A real dead raven is required. Merrell tried three fake ones made from Styrofoam and feathers, but they lasted only a day.
“The second day, I found all three torn to pieces and left useless by the ravens,” he wrote. “I attribute this behavior to the ravens’ keen eye and sense of smell leading them to recognize that the dummies were not real.”
Wildlife Service, Services
Wildlife Services can’t just go out and start harassing, shooting or poisoning ravens, however. Because Corvus corax is protected under the Migratory Bird Treaty Act, Krischke must apply to the U.S. Fish and Wildlife Service every year for a permit to kill them.
To be clear, Wildlife Services is an arm of the Animal Plant Health Inspection Service, part of the U.S. Department of Agriculture. The U.S Fish and Wildlife Service is part of the Department of the Interior and it has jurisdiction over rare, threatened and endangered species.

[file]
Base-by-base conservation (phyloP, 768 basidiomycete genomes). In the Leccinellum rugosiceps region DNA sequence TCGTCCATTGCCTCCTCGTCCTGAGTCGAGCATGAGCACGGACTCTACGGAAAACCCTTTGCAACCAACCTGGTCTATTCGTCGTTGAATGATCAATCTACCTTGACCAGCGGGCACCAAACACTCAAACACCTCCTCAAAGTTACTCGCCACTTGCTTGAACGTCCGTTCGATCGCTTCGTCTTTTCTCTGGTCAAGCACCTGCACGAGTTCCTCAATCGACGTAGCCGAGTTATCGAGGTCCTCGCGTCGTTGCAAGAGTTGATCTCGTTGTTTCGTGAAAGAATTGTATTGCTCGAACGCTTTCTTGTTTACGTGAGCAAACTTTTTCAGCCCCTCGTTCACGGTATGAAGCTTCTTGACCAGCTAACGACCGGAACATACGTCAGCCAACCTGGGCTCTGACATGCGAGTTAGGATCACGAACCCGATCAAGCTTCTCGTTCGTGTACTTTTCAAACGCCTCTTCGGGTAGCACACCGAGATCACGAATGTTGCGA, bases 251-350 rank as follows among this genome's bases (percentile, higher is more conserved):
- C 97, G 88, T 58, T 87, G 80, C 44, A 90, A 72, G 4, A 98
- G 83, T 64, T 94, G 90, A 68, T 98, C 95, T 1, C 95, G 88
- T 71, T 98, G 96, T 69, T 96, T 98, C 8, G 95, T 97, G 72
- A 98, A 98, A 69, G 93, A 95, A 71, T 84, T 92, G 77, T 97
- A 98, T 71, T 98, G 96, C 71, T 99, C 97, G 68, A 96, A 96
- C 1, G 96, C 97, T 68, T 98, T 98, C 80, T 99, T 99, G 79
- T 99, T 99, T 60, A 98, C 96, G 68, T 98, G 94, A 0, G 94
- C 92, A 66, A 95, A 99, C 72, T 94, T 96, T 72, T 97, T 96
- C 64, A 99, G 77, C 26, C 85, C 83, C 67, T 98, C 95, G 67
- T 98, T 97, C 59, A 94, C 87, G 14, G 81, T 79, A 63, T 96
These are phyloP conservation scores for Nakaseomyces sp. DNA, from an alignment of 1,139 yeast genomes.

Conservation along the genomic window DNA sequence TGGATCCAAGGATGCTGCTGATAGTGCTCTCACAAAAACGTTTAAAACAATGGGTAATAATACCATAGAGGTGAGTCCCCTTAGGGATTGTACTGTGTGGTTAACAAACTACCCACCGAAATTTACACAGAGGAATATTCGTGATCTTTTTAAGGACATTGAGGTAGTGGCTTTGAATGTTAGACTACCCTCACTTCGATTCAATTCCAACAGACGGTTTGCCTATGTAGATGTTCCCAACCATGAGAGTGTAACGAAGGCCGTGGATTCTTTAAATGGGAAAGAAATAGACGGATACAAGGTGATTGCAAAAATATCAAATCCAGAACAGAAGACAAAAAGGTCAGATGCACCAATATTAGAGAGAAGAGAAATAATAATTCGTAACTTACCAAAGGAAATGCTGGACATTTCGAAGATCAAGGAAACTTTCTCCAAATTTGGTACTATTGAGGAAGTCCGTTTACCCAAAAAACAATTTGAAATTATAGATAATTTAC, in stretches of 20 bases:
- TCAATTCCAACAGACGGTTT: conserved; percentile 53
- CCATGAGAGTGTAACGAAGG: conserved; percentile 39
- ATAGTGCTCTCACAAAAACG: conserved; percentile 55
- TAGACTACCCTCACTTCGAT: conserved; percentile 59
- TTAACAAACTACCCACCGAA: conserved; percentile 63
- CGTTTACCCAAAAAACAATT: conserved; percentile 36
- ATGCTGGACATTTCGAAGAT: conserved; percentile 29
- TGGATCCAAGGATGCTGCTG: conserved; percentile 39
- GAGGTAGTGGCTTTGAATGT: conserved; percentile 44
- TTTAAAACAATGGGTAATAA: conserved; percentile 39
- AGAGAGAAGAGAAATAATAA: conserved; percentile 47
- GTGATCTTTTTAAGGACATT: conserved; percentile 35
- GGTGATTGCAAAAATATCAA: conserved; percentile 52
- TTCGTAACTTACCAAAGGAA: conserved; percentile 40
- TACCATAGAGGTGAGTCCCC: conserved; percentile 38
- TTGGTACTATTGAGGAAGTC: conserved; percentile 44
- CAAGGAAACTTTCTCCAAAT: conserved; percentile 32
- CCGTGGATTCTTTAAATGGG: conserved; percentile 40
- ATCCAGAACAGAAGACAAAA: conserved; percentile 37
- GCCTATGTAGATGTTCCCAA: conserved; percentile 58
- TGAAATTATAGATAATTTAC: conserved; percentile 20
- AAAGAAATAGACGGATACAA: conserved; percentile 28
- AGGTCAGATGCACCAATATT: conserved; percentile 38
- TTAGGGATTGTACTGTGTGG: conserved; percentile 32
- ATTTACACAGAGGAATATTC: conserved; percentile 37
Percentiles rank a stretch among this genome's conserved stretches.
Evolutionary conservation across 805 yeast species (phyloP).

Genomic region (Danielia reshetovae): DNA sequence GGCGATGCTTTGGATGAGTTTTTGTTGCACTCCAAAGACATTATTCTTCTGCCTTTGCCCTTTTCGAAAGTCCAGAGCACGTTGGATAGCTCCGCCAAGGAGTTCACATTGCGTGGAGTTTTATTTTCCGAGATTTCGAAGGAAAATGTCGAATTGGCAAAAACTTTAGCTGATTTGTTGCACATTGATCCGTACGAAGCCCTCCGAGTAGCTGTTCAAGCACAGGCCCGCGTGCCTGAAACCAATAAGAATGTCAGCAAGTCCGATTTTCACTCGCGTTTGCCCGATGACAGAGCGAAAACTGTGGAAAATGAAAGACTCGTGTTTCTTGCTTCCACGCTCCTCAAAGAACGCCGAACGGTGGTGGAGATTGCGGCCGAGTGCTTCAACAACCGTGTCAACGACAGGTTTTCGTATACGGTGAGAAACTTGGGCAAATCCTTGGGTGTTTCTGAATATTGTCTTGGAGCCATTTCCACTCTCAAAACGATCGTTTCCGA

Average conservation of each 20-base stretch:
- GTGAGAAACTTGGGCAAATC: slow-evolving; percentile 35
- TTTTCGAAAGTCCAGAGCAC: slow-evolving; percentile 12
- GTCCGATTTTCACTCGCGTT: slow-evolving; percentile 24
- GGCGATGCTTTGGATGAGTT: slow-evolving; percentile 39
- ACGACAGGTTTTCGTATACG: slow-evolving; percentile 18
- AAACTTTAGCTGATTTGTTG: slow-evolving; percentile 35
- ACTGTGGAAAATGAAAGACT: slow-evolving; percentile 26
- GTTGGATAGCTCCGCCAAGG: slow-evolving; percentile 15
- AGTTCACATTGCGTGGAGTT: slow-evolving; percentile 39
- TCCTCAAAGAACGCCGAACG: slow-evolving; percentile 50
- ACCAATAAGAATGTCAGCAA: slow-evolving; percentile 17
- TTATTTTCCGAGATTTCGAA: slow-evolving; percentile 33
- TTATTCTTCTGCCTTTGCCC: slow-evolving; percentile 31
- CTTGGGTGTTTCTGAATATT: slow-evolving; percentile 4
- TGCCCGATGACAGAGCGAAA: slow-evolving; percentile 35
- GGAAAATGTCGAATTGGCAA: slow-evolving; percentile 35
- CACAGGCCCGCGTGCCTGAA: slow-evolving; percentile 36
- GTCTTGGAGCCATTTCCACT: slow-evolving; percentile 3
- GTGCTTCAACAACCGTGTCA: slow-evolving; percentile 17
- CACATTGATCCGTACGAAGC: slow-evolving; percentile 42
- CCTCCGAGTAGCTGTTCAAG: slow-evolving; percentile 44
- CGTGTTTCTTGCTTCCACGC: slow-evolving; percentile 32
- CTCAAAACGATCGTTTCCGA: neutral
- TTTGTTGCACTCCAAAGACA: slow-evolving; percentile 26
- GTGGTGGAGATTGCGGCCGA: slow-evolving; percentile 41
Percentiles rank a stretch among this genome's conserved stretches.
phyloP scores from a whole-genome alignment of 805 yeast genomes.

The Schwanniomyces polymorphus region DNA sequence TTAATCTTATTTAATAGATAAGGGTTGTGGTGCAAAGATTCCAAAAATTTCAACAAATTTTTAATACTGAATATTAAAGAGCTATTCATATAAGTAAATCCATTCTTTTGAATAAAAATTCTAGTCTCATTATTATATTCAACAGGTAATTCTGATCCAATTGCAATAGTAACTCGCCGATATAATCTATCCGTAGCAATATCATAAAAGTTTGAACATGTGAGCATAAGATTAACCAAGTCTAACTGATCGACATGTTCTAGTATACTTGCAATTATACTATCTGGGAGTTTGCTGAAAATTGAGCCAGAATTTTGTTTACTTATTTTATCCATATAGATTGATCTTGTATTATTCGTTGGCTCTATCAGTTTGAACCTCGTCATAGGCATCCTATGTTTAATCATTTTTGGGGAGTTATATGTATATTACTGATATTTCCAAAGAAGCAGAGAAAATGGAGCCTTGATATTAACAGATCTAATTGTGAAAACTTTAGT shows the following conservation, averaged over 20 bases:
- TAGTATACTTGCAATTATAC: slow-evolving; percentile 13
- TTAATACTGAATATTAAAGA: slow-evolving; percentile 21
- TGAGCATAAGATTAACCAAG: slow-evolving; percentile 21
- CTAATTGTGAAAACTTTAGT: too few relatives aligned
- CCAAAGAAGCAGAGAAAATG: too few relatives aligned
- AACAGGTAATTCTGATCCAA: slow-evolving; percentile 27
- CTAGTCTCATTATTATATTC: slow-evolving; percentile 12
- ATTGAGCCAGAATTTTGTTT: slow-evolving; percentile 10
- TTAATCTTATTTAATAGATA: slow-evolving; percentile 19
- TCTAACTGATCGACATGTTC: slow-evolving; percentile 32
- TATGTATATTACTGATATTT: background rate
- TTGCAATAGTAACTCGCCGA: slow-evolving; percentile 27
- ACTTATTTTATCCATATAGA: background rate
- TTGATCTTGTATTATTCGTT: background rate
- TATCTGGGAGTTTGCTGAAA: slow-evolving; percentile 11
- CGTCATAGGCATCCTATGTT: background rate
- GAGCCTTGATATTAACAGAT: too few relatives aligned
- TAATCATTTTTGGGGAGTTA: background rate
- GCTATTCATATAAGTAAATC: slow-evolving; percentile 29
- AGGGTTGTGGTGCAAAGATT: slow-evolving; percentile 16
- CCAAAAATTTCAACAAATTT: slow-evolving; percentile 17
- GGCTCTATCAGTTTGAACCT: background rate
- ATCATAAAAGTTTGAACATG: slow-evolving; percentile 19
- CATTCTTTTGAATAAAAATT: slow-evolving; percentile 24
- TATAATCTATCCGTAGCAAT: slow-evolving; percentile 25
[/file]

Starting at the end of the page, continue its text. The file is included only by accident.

The former kills animals, the latter saves them.
In seeking its 2014 permit, Krischke had to outline other steps it takes to reduce raven numbers shy of killing them. In the Upper Green River Basin, postcards were mailed to residents explaining about trash and ravens and landfills. Landfills in the region, except one at Farson, are covered daily. The effort also includes finding and destroying nests that are built on manmade structures. Raven nests on natural features are not bothered.
A report for Wyoming Game and Fish and Sublette County Conservation District by an environmental consulting firm in Pinedale reveals the extent of such efforts one year. The goal was to destroy nests on manmade structures near important sage grouse habitat. Workers had identified 22 priority sites to be visited in April and May of 2013.
Workers for C-M Environmental Group, Inc., spent 125 man hours and drove 1,496 miles. They destroyed 14 nests with eggs, two with chicks and one nest with chicks and an egg.